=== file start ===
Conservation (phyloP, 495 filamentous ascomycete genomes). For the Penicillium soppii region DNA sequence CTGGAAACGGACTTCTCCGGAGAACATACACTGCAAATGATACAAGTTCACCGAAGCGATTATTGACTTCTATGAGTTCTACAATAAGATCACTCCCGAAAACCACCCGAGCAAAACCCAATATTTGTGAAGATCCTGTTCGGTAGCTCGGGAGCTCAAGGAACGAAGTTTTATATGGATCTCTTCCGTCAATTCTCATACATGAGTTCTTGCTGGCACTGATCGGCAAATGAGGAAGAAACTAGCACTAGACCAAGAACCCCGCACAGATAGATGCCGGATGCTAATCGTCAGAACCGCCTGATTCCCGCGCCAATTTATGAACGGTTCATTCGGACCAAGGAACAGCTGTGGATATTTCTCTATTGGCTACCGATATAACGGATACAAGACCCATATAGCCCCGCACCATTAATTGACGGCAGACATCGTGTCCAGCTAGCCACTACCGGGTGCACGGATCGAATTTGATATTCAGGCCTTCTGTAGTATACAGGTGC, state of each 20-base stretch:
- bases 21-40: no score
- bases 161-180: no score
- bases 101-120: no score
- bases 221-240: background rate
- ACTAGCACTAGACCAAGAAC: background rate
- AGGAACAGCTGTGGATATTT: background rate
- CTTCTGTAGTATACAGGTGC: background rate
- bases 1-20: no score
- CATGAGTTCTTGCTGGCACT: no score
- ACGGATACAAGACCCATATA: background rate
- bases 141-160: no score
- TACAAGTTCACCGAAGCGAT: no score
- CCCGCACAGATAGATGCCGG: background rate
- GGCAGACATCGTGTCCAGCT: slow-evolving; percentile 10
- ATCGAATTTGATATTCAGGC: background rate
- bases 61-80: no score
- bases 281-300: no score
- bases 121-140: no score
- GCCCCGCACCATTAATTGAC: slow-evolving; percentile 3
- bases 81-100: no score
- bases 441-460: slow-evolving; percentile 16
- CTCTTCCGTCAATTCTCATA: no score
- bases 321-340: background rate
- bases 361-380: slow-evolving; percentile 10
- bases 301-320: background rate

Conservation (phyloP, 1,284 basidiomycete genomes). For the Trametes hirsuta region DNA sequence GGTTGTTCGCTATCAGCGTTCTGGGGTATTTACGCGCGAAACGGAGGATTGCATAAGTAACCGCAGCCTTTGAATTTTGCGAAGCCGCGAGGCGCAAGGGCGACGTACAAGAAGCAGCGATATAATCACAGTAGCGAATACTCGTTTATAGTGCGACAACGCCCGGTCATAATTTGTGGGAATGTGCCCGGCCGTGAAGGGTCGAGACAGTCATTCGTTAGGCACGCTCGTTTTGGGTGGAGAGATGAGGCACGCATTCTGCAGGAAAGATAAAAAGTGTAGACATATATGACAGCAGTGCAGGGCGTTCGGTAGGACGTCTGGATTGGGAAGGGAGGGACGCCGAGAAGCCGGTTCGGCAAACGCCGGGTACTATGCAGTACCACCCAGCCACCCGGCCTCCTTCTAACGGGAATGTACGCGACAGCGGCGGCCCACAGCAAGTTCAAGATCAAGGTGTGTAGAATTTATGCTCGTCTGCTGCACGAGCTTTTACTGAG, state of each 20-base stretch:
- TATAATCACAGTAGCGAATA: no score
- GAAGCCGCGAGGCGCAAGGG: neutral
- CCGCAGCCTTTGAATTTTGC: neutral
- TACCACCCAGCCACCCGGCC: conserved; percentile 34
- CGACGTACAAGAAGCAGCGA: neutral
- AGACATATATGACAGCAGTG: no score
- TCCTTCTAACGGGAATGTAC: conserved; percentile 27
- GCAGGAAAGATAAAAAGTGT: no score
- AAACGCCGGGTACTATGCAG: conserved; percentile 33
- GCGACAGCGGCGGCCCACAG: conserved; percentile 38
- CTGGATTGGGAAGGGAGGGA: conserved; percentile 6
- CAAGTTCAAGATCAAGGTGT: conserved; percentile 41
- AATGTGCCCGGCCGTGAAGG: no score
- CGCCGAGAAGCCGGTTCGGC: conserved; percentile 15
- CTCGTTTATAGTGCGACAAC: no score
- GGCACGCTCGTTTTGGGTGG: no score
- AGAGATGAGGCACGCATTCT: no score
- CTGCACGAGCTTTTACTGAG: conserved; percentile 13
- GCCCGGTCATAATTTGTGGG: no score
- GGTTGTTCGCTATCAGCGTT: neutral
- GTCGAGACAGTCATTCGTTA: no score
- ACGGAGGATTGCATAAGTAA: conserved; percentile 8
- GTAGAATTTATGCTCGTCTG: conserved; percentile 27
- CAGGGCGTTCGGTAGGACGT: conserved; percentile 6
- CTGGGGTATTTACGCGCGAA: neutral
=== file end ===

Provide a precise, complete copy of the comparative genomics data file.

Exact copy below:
Conservation (phyloP, 495 filamentous ascomycete genomes). For the Penicillium soppii region DNA sequence CTGGAAACGGACTTCTCCGGAGAACATACACTGCAAATGATACAAGTTCACCGAAGCGATTATTGACTTCTATGAGTTCTACAATAAGATCACTCCCGAAAACCACCCGAGCAAAACCCAATATTTGTGAAGATCCTGTTCGGTAGCTCGGGAGCTCAAGGAACGAAGTTTTATATGGATCTCTTCCGTCAATTCTCATACATGAGTTCTTGCTGGCACTGATCGGCAAATGAGGAAGAAACTAGCACTAGACCAAGAACCCCGCACAGATAGATGCCGGATGCTAATCGTCAGAACCGCCTGATTCCCGCGCCAATTTATGAACGGTTCATTCGGACCAAGGAACAGCTGTGGATATTTCTCTATTGGCTACCGATATAACGGATACAAGACCCATATAGCCCCGCACCATTAATTGACGGCAGACATCGTGTCCAGCTAGCCACTACCGGGTGCACGGATCGAATTTGATATTCAGGCCTTCTGTAGTATACAGGTGC, state of each 20-base stretch:
- bases 21-40: no score
- bases 161-180: no score
- bases 101-120: no score
- bases 221-240: background rate
- ACTAGCACTAGACCAAGAAC: background rate
- AGGAACAGCTGTGGATATTT: background rate
- CTTCTGTAGTATACAGGTGC: background rate
- bases 1-20: no score
- CATGAGTTCTTGCTGGCACT: no score
- ACGGATACAAGACCCATATA: background rate
- bases 141-160: no score
- TACAAGTTCACCGAAGCGAT: no score
- CCCGCACAGATAGATGCCGG: background rate
- GGCAGACATCGTGTCCAGCT: slow-evolving; percentile 10
- ATCGAATTTGATATTCAGGC: background rate
- bases 61-80: no score
- bases 281-300: no score
- bases 121-140: no score
- GCCCCGCACCATTAATTGAC: slow-evolving; percentile 3
- bases 81-100: no score
- bases 441-460: slow-evolving; percentile 16
- CTCTTCCGTCAATTCTCATA: no score
- bases 321-340: background rate
- bases 361-380: slow-evolving; percentile 10
- bases 301-320: background rate

Conservation (phyloP, 1,284 basidiomycete genomes). For the Trametes hirsuta region DNA sequence GGTTGTTCGCTATCAGCGTTCTGGGGTATTTACGCGCGAAACGGAGGATTGCATAAGTAACCGCAGCCTTTGAATTTTGCGAAGCCGCGAGGCGCAAGGGCGACGTACAAGAAGCAGCGATATAATCACAGTAGCGAATACTCGTTTATAGTGCGACAACGCCCGGTCATAATTTGTGGGAATGTGCCCGGCCGTGAAGGGTCGAGACAGTCATTCGTTAGGCACGCTCGTTTTGGGTGGAGAGATGAGGCACGCATTCTGCAGGAAAGATAAAAAGTGTAGACATATATGACAGCAGTGCAGGGCGTTCGGTAGGACGTCTGGATTGGGAAGGGAGGGACGCCGAGAAGCCGGTTCGGCAAACGCCGGGTACTATGCAGTACCACCCAGCCACCCGGCCTCCTTCTAACGGGAATGTACGCGACAGCGGCGGCCCACAGCAAGTTCAAGATCAAGGTGTGTAGAATTTATGCTCGTCTGCTGCACGAGCTTTTACTGAG, state of each 20-base stretch:
- TATAATCACAGTAGCGAATA: no score
- GAAGCCGCGAGGCGCAAGGG: neutral
- CCGCAGCCTTTGAATTTTGC: neutral
- TACCACCCAGCCACCCGGCC: conserved; percentile 34
- CGACGTACAAGAAGCAGCGA: neutral
- AGACATATATGACAGCAGTG: no score
- TCCTTCTAACGGGAATGTAC: conserved; percentile 27
- GCAGGAAAGATAAAAAGTGT: no score
- AAACGCCGGGTACTATGCAG: conserved; percentile 33
- GCGACAGCGGCGGCCCACAG: conserved; percentile 38
- CTGGATTGGGAAGGGAGGGA: conserved; percentile 6
- CAAGTTCAAGATCAAGGTGT: conserved; percentile 41
- AATGTGCCCGGCCGTGAAGG: no score
- CGCCGAGAAGCCGGTTCGGC: conserved; percentile 15
- CTCGTTTATAGTGCGACAAC: no score
- GGCACGCTCGTTTTGGGTGG: no score
- AGAGATGAGGCACGCATTCT: no score
- CTGCACGAGCTTTTACTGAG: conserved; percentile 13
- GCCCGGTCATAATTTGTGGG: no score
- GGTTGTTCGCTATCAGCGTT: neutral
- GTCGAGACAGTCATTCGTTA: no score
- ACGGAGGATTGCATAAGTAA: conserved; percentile 8
- GTAGAATTTATGCTCGTCTG: conserved; percentile 27
- CAGGGCGTTCGGTAGGACGT: conserved; percentile 6
- CTGGGGTATTTACGCGCGAA: neutral